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Orbiting Satellites: The Rise of GNSS and Its Worldwide Influence

09 October 2023 9 minutes
Secured Communications
Communication Equipment

Many years ago, as a young second lieutenant in the Marine Corps, my fellow classmates and I spent countless hours in the forests of Virginia learning land navigation techniques. Armed with little more than a map, compass, and protractor, we learned how to move from one point to another without modern technological advances.

Ironically, once I completed my training, I never again navigated without using the Global Positioning System (GPS) or other advanced navigation technology. GPS has become ubiquitous in our daily lives. Our vehicles, mobile devices, watches, and other gadgets can quickly determine where we are on the Earth without any real effort on our part. Most people take the technology for granted without ever understanding how it works or what exactly it is.

Military forces, first responders, and other public entities depend on having the ability to deploy rapidly and, for numerous applications, know precisely where they are located. Personnel, communications equipment, weapons systems, and resources are best utilized when planners have confidence in their location. This need has made GPS an essential tool.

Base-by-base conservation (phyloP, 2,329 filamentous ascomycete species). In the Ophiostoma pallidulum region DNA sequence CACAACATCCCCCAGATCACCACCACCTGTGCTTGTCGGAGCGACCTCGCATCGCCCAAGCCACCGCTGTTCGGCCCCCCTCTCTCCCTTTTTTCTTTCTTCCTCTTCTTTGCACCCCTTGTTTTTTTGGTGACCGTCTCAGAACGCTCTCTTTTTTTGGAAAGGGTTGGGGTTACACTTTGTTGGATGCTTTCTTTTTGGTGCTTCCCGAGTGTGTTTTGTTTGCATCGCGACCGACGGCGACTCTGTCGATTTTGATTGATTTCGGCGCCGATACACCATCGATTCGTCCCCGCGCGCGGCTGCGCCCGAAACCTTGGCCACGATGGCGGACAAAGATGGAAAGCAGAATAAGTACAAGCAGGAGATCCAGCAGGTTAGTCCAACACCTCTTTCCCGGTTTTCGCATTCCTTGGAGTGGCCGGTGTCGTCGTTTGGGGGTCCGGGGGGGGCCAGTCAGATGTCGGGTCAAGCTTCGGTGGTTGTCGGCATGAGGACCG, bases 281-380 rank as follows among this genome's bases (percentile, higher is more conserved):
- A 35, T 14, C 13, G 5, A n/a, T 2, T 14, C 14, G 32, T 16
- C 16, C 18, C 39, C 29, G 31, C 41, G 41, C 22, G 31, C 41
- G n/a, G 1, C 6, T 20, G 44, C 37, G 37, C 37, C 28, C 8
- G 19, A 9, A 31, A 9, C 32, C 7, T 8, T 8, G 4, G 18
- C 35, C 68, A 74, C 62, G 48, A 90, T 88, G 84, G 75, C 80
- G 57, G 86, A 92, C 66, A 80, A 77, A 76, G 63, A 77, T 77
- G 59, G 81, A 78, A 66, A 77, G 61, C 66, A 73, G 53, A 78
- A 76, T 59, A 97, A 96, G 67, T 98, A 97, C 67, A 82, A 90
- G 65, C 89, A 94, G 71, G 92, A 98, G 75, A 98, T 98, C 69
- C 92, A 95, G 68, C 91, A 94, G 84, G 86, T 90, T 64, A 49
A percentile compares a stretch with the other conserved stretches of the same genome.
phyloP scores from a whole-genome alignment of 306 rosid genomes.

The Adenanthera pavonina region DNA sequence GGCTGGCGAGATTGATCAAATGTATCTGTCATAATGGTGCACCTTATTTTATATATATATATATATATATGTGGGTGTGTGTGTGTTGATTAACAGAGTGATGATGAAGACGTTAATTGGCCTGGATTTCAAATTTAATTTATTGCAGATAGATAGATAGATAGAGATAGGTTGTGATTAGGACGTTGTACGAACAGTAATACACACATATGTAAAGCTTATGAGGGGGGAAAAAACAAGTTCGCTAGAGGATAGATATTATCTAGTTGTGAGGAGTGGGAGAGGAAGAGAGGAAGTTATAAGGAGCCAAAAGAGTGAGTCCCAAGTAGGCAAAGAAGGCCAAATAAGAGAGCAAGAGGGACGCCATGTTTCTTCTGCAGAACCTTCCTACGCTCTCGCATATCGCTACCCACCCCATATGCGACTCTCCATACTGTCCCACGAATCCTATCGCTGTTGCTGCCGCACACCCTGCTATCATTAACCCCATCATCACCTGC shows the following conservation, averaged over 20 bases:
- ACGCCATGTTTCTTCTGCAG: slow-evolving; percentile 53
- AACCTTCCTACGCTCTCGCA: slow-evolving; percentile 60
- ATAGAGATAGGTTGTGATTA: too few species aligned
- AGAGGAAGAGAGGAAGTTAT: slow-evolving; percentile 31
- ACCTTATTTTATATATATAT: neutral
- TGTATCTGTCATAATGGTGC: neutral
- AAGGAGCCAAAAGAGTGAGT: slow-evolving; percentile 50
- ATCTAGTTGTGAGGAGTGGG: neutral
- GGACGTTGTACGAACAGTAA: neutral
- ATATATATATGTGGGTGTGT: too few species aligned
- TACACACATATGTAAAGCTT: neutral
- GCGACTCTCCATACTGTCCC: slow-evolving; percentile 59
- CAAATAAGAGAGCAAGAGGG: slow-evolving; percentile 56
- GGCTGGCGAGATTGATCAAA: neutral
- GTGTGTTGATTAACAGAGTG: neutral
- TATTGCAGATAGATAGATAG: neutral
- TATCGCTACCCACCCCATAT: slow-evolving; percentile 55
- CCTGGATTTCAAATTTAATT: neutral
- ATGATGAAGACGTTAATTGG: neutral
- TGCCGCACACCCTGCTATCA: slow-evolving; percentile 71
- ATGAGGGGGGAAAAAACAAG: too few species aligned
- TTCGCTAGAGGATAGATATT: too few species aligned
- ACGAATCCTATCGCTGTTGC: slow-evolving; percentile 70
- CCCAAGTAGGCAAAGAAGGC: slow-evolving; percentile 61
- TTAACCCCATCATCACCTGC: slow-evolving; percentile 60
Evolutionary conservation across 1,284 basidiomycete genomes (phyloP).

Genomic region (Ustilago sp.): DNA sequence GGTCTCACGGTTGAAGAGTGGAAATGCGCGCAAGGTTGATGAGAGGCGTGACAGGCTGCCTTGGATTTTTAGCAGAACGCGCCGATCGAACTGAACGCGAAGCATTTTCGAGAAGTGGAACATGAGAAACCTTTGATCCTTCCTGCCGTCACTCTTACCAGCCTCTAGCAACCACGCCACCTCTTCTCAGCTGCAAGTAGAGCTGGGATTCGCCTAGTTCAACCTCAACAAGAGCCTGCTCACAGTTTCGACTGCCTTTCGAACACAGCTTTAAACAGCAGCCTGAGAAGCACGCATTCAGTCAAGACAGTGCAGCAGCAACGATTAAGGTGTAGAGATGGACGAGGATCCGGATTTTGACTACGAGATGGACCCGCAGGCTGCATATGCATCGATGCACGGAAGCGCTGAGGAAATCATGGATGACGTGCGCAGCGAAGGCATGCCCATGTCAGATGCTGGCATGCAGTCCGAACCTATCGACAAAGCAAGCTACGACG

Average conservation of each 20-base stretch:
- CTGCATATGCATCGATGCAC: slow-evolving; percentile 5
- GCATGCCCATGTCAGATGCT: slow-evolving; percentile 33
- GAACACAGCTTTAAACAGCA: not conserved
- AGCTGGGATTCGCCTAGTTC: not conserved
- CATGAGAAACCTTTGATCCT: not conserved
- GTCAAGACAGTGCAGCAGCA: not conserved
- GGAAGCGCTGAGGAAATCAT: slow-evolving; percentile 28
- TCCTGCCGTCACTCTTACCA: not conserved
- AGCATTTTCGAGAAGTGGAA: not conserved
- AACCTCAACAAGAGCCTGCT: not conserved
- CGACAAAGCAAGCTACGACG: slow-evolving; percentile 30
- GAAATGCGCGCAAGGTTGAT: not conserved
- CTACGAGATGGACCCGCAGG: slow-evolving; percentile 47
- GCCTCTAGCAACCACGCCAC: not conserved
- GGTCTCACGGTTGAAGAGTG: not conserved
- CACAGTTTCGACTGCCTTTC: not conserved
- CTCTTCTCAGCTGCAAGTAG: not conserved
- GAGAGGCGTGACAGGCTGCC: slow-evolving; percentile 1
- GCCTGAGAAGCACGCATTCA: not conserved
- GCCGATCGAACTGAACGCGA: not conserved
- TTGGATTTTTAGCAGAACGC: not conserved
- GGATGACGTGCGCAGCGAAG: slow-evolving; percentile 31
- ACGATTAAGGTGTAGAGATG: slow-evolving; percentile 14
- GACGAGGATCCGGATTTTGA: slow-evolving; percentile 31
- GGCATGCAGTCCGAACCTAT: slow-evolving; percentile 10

Understanding why GPS technology is essential starts with understanding what it is and how it works. Only then can one fully appreciate the technology and understand the benefits it brings to the military, first responders, and other public entities.

What is GNSS?

The world is surrounded by satellites. There are currently over 8,000 satellites orbiting our planet. These heavenly bodies have a wide range of applications. The Global Navigation Satellite System (GNSS) is one of the most important satellite networks. 

GNSS is a general term that relates to satellite constellations that provide positioning, navigation, and timing (PNT). GPS is perhaps the most well-known; however, similar constellations exist, such as the European Union’s Galileo network and China’s BeiDou Navigation Satellite System.

GNSS is essentially a technology that allows geo-spatial positioning with global coverage. Without these satellite constellations, we would all be forced to return to more primitive methods of land navigation, like those I used in my early military career.

How Does It Work? 

To understand how one GNSS constellation, GPS, works, let’s start with what is in orbit. As of July 3, 2023, there are 31 operational satellites in the GPS constellation, not including the decommissioned satellites and on-orbit spares. These satellites orbit the Earth in a Medium Earth Orbit (MEO), between 2,000 and 35,786 kilometers above the surface of the Earth.